In the WS literature, the focus on neuroimaging methods such as fMRI (functional Magnetic Resonance Imaging) and EEG is notably lacking compared to other developmental disorders such as ASD and ADHD. However, from the available literature, it would appear that an atypical EEG profile is present in WS under certain conditions, and which is in line with other developmental disorders [15, 62,63,64,65,66].

To date there is only one known study that specifically focuses on the EEG signature in WS during conscious resting states. Ng, Fishman, and Bellugi [67] investigated the profile of the alpha band in a combined EC/EO paradigm in a cohort of adults with WS (n = 9) and a group of TD controls (not matched for either CA or mental (MA) age). Of specific interest to the authors were frontal inter-hemispherical resting-state differences, which might underpin the disinhibited social profile associated with the syndrome. The WS group reported attenuated frontal alpha power in the left hemisphere, but no group differences in the right hemisphere. Notably, the WS and TD group demonstrated an opposite pattern of intra-hemispheric asymmetry. The WS group reported greater right over left hemispherical asymmetry, whereas the TD controls reported greater left over right asymmetry. Ng and colleagues [67] functionally associate the over-recruitment of the left hemisphere in their WS group with a neuropsychological profile including exaggerated anxieties associated with the syndrome [68, 69]. As the EC and EO data were combined in the analysis, it is not possible to interpret the functional significance of their results between the two resting states. However, their study is highly informative, as the under-recruitment of the right frontal hemisphere in the WS group provides preliminary evidence for atypical baseline activity during resting states in WS in the cortical regions functionally associated with inhibitory processes (but also see [70]).

Hypotheses

The aim of the current study was to characterise the alpha and beta band EEG profiles in adults with WS during both Eyes Closed and Eyes Open resting states. The three groups that made up the participants for this study were adults with WS (aged 35+ years), TD adults matched for chronological age (CA), and TD children matched for verbal mental ability (MA). We have previously reported findings from behavioural and electrophysiological studies which have included a verbal MA-matched control group [14, 71]. In light of the ongoing debate in the developmental disorder literature regarding group matching with TD children (see [72]), we have included comparison with this MA-matched group in order to highlight differences in the electro-cortical profiles between adults with WS (i.e. atypical but developed neuronal maturation) and TD children with ongoing neuronal maturation. In light of the dearth of EEG research with WS, hypotheses have been primarily guided by the ADHD literature due to the neurocognitive similarities between the two syndromes [46, 47]. It was hypothesised that adults with WS would report overall attenuated alpha (full alpha and both sub-bands) compared to the controls in both the Eyes Closed and Eyes Open conditions, reflective of the suggested state of hyper-cortical arousal as found in ADHD. Attenuated beta power in WS was also hypothesised in both Eyes Closed and the Eyes Open conditions, reflective of the attentional deficits observed in their behavioural profile. Overall greater power values across all frequencies of interest was hypothesised in the MA group’s EEG profile reflecting their developmental stage of neuronal maturation.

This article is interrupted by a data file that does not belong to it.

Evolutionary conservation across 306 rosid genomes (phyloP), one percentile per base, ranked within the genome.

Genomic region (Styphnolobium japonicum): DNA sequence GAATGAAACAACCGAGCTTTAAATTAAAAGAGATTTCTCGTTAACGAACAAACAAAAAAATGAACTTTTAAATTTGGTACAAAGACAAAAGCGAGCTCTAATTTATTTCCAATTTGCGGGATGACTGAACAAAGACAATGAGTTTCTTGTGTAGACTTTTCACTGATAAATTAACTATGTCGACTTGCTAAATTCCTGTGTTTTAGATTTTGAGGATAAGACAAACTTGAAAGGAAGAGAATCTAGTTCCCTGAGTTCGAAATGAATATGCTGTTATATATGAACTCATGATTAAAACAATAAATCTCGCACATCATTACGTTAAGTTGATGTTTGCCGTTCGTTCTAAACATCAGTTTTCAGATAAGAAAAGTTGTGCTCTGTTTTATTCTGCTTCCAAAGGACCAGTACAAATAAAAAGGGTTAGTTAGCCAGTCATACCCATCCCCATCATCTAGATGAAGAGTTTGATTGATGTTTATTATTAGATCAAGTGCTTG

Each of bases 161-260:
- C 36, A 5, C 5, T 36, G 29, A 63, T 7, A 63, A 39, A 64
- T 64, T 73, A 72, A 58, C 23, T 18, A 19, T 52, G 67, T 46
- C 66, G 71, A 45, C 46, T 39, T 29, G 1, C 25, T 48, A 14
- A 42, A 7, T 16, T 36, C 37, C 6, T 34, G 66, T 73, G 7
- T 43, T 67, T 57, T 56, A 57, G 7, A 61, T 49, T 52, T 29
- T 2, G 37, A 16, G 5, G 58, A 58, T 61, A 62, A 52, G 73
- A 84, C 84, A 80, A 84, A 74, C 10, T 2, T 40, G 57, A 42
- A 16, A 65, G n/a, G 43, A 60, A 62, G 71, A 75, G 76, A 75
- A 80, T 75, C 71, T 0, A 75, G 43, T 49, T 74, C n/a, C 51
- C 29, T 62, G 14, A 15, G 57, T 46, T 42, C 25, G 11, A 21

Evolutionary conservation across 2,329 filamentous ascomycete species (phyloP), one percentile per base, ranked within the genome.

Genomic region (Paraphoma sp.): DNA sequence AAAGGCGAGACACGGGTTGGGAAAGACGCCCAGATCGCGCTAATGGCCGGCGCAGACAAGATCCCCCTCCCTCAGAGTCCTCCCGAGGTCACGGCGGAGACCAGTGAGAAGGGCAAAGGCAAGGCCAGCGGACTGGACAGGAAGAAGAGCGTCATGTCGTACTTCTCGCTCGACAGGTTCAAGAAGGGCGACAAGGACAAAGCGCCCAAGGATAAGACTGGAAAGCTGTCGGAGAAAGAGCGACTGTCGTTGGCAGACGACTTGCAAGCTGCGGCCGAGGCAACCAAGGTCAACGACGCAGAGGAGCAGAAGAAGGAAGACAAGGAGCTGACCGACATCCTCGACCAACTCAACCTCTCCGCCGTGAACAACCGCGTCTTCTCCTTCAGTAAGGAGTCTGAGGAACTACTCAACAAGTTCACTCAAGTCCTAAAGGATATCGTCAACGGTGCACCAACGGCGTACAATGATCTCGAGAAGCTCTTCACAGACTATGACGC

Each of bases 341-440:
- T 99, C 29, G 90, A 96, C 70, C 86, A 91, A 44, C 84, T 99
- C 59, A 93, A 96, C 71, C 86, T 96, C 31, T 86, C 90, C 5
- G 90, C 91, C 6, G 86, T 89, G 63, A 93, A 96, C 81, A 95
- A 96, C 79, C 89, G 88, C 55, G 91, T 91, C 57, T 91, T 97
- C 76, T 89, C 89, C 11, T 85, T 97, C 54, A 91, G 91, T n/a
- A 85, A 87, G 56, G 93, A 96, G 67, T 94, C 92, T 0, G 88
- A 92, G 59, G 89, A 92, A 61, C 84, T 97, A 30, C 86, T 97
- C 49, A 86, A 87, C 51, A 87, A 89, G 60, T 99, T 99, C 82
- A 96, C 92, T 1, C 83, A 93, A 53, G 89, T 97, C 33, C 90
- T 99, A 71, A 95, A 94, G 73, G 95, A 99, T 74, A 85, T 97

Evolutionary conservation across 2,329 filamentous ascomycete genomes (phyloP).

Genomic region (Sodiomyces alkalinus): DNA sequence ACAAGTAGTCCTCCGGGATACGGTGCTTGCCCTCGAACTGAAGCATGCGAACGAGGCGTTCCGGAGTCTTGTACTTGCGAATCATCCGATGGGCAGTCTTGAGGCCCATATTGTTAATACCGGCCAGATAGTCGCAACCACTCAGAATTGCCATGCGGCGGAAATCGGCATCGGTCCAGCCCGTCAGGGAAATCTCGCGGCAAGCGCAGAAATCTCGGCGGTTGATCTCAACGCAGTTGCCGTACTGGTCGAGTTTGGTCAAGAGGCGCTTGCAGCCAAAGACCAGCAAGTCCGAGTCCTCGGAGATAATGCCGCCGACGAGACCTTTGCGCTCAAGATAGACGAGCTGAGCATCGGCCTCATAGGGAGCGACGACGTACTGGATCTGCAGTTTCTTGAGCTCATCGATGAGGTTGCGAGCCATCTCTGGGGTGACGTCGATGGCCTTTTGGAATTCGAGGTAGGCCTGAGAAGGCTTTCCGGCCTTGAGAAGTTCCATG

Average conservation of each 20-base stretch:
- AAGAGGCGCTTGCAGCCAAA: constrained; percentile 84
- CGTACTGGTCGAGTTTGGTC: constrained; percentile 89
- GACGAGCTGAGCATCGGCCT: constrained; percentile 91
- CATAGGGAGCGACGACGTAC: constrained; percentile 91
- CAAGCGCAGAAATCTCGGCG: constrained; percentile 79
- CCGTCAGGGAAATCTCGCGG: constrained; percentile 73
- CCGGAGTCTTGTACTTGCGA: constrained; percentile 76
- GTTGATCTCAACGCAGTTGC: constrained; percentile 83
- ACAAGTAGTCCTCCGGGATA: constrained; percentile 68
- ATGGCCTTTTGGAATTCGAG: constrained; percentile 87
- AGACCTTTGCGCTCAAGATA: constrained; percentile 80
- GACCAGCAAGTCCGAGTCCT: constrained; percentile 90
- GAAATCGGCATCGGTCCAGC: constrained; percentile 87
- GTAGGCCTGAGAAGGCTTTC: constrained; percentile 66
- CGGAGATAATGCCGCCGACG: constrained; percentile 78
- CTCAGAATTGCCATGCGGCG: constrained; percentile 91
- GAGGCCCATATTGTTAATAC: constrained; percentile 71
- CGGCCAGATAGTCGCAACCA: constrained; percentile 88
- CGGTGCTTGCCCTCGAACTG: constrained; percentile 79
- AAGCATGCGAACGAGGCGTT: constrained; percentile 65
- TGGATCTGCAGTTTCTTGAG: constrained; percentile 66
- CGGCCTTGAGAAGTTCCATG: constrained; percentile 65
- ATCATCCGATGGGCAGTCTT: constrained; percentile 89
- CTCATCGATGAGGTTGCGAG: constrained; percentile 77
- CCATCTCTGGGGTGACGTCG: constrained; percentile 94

Method

Participants

The sample consisted of three groups; adults with Williams Syndrome (WS), typically developing adults matched for chronological age (CA), and typically developing children matched for verbal mental ability (MA). The WS group consisted of eleven adults (7 males, aged 37 years 2 months–49 years 3 months, mean age 42 years 7 months, SD 48 months) recruited via the Williams Syndrome Foundation, UK. Fluorescence in situ hybridisation (FISH) testing had previously confirmed the genetic diagnosis for nine participants, whilst diagnosis for two participants was based on their clinical phenotype. Four of the WS participants lived independently, and seven lived in the parental home or sheltered accommodation supported by carers. Six were employed or undertook volunteer work, and the remainder attended daycare centres or received care assistance provided by their local authority.

Sixteen typically developing adults matched for chronological age were recruited for the CA group (9 males, aged 36 years 10 months–49 years 2 months, mean age 42 years 10 months, SD 50 months). Thirteen typically developing children were recruited for the MA group (7 males, aged 8 years 7 months–15 years 7 months, mean age 12 years 2 months, SD 32 months). WS/MA group matching was based on receptive vocabulary using the raw scores (mean: WS—116.82, SD 10.36; MA—117.54, SD 12.98) from the British Picture Vocabulary Scale (BPVS-II; [73]). Exclusion criteria for the CA and MA groups were a diagnosis of any developmental disorder (e.g. ASD and ADHD). Where possible, written informed consent was provided by participants in the WS group, and was provided by parents/carers of all participants in the WS and MA groups.

The Edinburgh Handedness Inventory (EHI) was used to assess handedness in all participants [74]. All CA and MA participants were right-handed, whilst four of the WS group were left-handed. Participants in the CA/MA groups received £6.00 for participating in the study. Ethical approval was obtained from the Department of Psychology ethics committee, Northumbria University.

Physiological recording

Data collection for all participants took place in the participants’ place of residence or in the Psychology Department, Northumbria University. Parents/carers of the WS and MA participants were present at the session or nearby. After the experimental procedure was explained, participants were invited to read and sign the informed consent form and complete the EHI.